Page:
Karzai seeks peace talks with Pakistan, not Taliban

Afghan President Hamid Karzai says any peace negotiations with the Taliban must be conducted with Pakistan.

Story highlights

  • Afghans have "concrete evidence" that an assassination was plotted in Pakistan, an official says
  • Afghans turn over photos, documents and maps to Pakistan Embassy, the official says
  • Karzai condemns attacks launched from Pakistan's volatile tribal regions
  • Talks must be conducted with Pakistan since enemy sanctuaries are there, Karzai says

Afghan President Hamid Karzai dismissed calls for negotiations with the Taliban, saying neighboring Pakistan is the key to peace talks with the insurgency, the presidential press service said in a statement Saturday.

"The people of Afghanistan say 'president, you have called for peace but peace with who?'" according to the statement. "I don't have another answer for them, except to say that it is Pakistan we have to approach. We cannot find Mullah Omar. Where is he? We don't know where the Taliban Shura is."

The comments came the same day Afghanistan's intelligence service said it provided evidence that the assassination of former Afghan President Berhanuddin Rabbani was planned by the Taliban council in Quetta, Pakistan.

Rabbani, who was spearheading the reconciliation process with the Taliban, was killed in a suicide bomb attack at his home on September 20. Police said the bomber claimed to be a Taliban member who had come for the talks about peace and reconciliation and detonated the explosives as he entered the home.

"We have given the evidence to the Pakistan Embassy in Afghanistan to cooperate with us," Lutfullah Mashal, Afghanistan's intelligence service spokesman, told reporters.

"We have concrete evidence that (Taliban council in Quetta) was responsible for killing the head of the peace council."

    Just Watched

    Karzai: 'Some Taliban want to help'

Karzai: 'Some Taliban want to help' 01:25

    Just Watched

    Karzai: 'By 2014 U.S. forces will leave'

Karzai: 'By 2014 U.S. forces will leave' 02:03

    Just Watched

    How dangerous is the Haqqani Network?

How dangerous is the Haqqani Network? 02:35

    Just Watched

    Khar on the Haqqani network

Khar on the Haqqani network 01:08

Among the evidence turned over to Pakistani officials were photographs, documents, maps and the location where Rabbani's killing was planned, Mashal said.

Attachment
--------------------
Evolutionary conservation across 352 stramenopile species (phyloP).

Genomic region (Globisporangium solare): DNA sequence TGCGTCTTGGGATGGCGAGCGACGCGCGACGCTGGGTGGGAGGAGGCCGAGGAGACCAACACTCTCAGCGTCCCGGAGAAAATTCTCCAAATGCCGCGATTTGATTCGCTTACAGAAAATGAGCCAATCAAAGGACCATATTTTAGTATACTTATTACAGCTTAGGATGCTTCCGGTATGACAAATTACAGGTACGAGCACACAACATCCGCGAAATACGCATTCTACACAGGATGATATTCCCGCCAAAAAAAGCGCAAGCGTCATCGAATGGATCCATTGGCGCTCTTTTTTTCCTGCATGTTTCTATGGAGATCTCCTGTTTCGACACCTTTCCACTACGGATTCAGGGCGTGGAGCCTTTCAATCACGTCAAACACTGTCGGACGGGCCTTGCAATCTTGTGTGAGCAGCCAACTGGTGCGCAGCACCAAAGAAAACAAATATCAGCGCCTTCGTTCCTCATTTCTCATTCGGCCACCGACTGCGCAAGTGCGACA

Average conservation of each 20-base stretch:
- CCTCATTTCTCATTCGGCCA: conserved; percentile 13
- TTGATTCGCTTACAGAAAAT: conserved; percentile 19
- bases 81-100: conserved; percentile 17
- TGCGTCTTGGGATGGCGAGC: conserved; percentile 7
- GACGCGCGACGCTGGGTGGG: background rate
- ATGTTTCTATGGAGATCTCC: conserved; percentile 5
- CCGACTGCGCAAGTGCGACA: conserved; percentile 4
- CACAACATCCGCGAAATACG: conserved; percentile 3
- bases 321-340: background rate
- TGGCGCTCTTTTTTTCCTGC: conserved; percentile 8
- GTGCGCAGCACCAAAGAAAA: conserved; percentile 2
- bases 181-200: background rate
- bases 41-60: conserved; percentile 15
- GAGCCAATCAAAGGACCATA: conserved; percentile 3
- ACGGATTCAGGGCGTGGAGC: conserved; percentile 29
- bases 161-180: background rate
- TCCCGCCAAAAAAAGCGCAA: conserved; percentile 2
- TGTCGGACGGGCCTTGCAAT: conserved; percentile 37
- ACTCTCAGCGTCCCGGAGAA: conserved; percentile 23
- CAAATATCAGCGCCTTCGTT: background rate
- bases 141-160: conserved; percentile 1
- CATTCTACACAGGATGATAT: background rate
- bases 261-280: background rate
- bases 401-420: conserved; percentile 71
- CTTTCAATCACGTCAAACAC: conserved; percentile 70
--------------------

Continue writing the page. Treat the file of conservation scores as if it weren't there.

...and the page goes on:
Long an enemy of the Taliban, Rabbani was a controversial choice when appointed by Karzai as chairman of the High Peace Council a year ago. He was forced to flee Kabul when the Taliban took over in 1996, but he continued to lead resistance to the regime from his stronghold in Faizabad in northern Afghanistan.

    Rabbani's death shocked the war-torn country, undermined the fledgling peace initiative and stoked fears of renewed ethnic conflict between Pashtuns and others, such as Rabbani's ethnic group of Tajiks.

    Karzai believes any negotiations must be conducted with Pakistan since the enemy "sanctuaries and operating places" are there, the statement said.

    In the statement, Karzai condemned insurgent attacks launched from Pakistan's volatile tribal area that borders Afghanistan.

    "We also condemn the attacks on Nuristan and Kunar from Pakistan, and have asked the Foreign Ministry to use emergency diplomacy and contacts to stop these attacks," the statement said.

    The comments by the Afghan president follow ones made by U.S. Joint Chiefs of Staff Chairman Adm. Mike Mullen, who said last week that the Haqqani network -- which has carried out a number of high profile terror attacks in Afghanistan -- acted "as a veritable arm of Pakistan's intelligence."

    Pakistan's prime minister has rejected Mullen's accusations.

    Western counterterrorism officials believe that contrary to Pakistan's assertions, the Haqqanis rely on Pakistani territory -- specifically the tribal areas of North Waziristan and the Khurram agency -- to organize, resupply and raise funds.